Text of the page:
After a successful multi-year career in the NFL, Garry Gilliam returned to his hometown of Harrisburg to spark change in the community. The Penn State and Milton Hershey graduate uses that foundation to guide his community work with The Bridge, focused on attacking oppression from all angles: education, infrastructure, sustainability and opportunity.
The former football player joined The Sports Extra Podcast to talk about his work with The Bridge, his Penn State career and his memories of playing in the NFL (including scoring a touchdown on a trick play in the NFC Championship game).
During the interview, our Allie Berube asked him some quick-hitting questions to get Gilliam’s thoughts.
Quick Hits with Garry Gilliam
What are your thoughts on Name, Image, Likeness changes in college athletics?
College athletes head into the first season where they can profit off their personal brands while still competing in the NCAA structure. Some have expressed excitement at the possibility of making money through autographs, appearances and brand deals. However, Gilliam says the change in NIL policy isn’t totally a good thing without structure.
“So if you’re going to start providing opportunities to those college kids to leverage their name and persona to make money and monetize, I don’t think there’s anything wrong with that per say,” Gilliam said. “But just make sure that they are required to be in certain courses before they get access to funds or the funds are in escrow accounts and drip out periodically or put into an investment vehicle.”
He suggests a focus on protecting the money for student athletes to use after their collegiate careers are done.
“Dropping the bag for somebody who doesn’t have and hasn’t had generationally the education to properly use those funds is a recipe for disaster,” Gilliam said.
What would you tell your high school self?
Gilliam says he was given a piece of advice from a spiritual leader at Milton Hershey School, Mrs. Ainsworth. He called her while attending Penn State and battling through multiple injuries that kept him out of football for half of his college career.
“Through all my injuries I was kind of low, bad and I wasn’t trying to play football anymore,” Gilliam said. “[Mrs. Ainsworth] was like my second mom and definitely a spiritual mentor. As soon as she picked up the phone, I just busted out crying.”
She gave him a piece of advice he says he would probably want to tell himself earlier in life.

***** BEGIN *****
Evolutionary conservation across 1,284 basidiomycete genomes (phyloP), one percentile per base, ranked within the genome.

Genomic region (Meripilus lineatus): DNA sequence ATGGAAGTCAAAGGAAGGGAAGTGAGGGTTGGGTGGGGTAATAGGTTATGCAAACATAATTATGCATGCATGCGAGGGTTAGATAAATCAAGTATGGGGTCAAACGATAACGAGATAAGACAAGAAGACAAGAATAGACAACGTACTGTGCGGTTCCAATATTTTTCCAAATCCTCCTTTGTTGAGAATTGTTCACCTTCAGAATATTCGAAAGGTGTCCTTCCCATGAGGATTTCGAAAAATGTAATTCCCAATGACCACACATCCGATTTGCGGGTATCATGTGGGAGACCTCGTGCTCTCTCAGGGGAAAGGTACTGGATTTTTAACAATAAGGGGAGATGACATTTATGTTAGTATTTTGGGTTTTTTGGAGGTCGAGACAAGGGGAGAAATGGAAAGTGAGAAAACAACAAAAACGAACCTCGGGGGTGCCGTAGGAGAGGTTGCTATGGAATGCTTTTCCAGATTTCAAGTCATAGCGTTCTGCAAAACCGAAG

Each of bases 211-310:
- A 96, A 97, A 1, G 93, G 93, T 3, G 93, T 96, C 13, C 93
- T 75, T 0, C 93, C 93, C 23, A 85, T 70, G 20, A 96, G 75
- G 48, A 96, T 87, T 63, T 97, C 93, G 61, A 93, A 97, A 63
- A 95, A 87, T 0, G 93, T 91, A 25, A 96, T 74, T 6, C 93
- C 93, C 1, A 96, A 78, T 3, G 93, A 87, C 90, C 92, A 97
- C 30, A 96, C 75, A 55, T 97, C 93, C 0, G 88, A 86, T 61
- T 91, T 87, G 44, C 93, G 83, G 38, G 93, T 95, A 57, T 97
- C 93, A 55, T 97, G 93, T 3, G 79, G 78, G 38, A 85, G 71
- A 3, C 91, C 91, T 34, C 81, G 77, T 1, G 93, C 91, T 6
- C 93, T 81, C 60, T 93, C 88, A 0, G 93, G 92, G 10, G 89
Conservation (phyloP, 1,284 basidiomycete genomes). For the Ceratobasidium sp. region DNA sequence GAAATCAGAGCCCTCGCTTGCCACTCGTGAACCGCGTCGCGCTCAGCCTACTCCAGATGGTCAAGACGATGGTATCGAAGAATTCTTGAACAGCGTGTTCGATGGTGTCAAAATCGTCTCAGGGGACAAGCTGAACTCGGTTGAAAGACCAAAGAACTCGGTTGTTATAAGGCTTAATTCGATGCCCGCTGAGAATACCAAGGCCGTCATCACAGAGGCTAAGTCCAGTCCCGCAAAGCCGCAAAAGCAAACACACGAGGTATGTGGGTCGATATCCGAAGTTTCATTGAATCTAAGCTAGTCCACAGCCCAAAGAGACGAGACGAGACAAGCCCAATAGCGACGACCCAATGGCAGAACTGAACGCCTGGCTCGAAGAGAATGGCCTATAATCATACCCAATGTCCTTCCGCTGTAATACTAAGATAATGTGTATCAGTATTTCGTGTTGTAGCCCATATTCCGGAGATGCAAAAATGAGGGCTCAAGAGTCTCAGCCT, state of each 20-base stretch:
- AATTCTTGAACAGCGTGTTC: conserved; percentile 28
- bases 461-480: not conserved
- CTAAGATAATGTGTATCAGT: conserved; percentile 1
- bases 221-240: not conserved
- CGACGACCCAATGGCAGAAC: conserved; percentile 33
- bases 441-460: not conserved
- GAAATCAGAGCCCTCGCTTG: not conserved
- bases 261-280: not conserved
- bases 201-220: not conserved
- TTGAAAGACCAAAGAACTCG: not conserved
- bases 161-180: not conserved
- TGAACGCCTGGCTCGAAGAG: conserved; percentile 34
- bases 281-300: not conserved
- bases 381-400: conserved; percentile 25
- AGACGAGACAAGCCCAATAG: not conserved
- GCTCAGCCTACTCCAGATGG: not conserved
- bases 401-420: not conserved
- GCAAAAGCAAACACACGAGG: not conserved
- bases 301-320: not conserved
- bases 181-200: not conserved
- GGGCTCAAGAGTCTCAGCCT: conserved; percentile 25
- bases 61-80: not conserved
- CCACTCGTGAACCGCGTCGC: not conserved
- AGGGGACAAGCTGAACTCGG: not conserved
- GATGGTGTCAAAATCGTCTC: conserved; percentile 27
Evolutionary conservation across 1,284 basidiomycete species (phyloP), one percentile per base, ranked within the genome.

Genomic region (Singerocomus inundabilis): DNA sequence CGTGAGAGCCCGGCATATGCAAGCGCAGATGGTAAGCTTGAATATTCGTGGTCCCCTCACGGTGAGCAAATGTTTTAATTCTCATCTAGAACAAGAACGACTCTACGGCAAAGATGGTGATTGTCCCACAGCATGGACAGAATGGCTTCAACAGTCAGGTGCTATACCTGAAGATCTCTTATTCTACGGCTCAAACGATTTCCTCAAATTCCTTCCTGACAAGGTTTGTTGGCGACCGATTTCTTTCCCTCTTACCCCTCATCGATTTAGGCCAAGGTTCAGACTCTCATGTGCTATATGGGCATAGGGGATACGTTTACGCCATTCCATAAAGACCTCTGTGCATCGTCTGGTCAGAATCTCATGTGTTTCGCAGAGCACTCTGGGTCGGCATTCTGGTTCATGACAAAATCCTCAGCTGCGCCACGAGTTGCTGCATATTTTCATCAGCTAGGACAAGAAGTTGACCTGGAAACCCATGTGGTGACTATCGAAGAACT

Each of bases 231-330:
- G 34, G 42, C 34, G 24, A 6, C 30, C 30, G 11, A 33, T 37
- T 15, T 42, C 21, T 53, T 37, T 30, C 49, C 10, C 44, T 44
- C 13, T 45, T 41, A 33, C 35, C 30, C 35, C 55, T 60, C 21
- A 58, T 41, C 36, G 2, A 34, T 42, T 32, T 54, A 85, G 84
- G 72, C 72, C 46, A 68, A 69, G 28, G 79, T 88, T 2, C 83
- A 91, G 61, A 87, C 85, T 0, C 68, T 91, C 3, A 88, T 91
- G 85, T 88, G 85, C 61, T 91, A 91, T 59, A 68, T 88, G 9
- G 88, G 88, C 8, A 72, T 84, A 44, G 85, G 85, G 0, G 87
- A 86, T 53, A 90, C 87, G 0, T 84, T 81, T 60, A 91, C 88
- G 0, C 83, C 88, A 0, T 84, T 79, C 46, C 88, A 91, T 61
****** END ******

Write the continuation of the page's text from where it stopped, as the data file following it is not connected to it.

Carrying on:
“She goes ‘God gives the hardest battles to the strongest soldiers,'” Gilliam recalled. “What you’re currently going through you may not understand it, and you’re not supposed to, but it will be a testimony to the soldiers you lead one day. Life is going to give you extremely hard things to go through,” Gilliam concludes. “But trust me, they’re going to be worth it in the future.”
What is your Starbucks order?
Despite playing in Seattle and doing a guest barista visit at the first-ever Starbucks, Gilliam does not drink coffee.
“My Starbucks order would be some tea,” Gilliam said. “Like passionfruit tea or something like that.”
Podcast host Allie Berube and Gilliam agree, however, not to get too fancy with your Starbucks orders.
“You get in here and make that,” Gilliam joked. “That’s disrespectful. Go home and make that. Don’t be over here with all that extra.”
Do you believe taunting has a place in the game or does not have a place in the game?
To start, Gilliam wants a clarification on taunting vs. passion.
“Players have to realize that can’t do [a celebration] at another player,” Gilliam said.
He agrees that players can’t throw a ball at someone, do a gesture towards an opponent, or even excessive jawing at another player.
“Taunting, there’s no place in any athletics for taunting,” Gilliam said. “It’s just not good sportsmanship. But passion and excitement for what just happened, as long as you have the consciousness and mindfulness to not do it in someone’s face, I don’t think you should be penalized for that.”
How will Penn State football be in 2021?
“I think they would have done way better last year if there was more clarity and certainty on the whole COVID-19 situation,” Gilliam said. “That’s a lot to have some players, not have some players, not think you’re going to play then to come back… That’s tough.”
Gilliam says as for the 2021 season, Penn State will be just fine.
“They’re a great football team with great coaches and great fans,” Gilliam said. “I could probably go be the head football coach – not that Coach [James] Franklin doesn’t do a great job – but that team has the pieces that it needs, and they know how to play football, I think they’ll be a good team.”
Gilliam knows that tradition of excellence began long before the 2021 team has a chance to take the field.
“It’s the standard of Penn State,” Gilliam continues. “You will be a Top-25 team and you will graduate over 90 percent of your football players. And that’s consistent through, I believe, whoever becomes a football coach or player. That’s a Penn State standard.”
What are three words to describe yourself?
“I am Garry.”
The man has jokes but he takes a few minutes to pick just three: intentional, caring and scholar/leader.
What is next for you?
“It’s funny you say that because that was always our mantra in Seattle: what’s next?” Gilliam says.
To listen to more of our conversations with Garry Gilliam, you have to listen to The Sports Extra Podcast wherever you find podcasts, or right here.
Meet the voices behind the podcast: Allie Berube and Logan Reever. The Sports Extra Podcast is designed to bring listeners closer to the games, teams and athletes they love. The podcast will dive deeper than the hosts can go on TV.
The Sports Extra Podcast releases episodes every Thursday. The goal is to talk about national sports with a local flair. Allie & Logan bring guests on each week to share their perspectives on sports.
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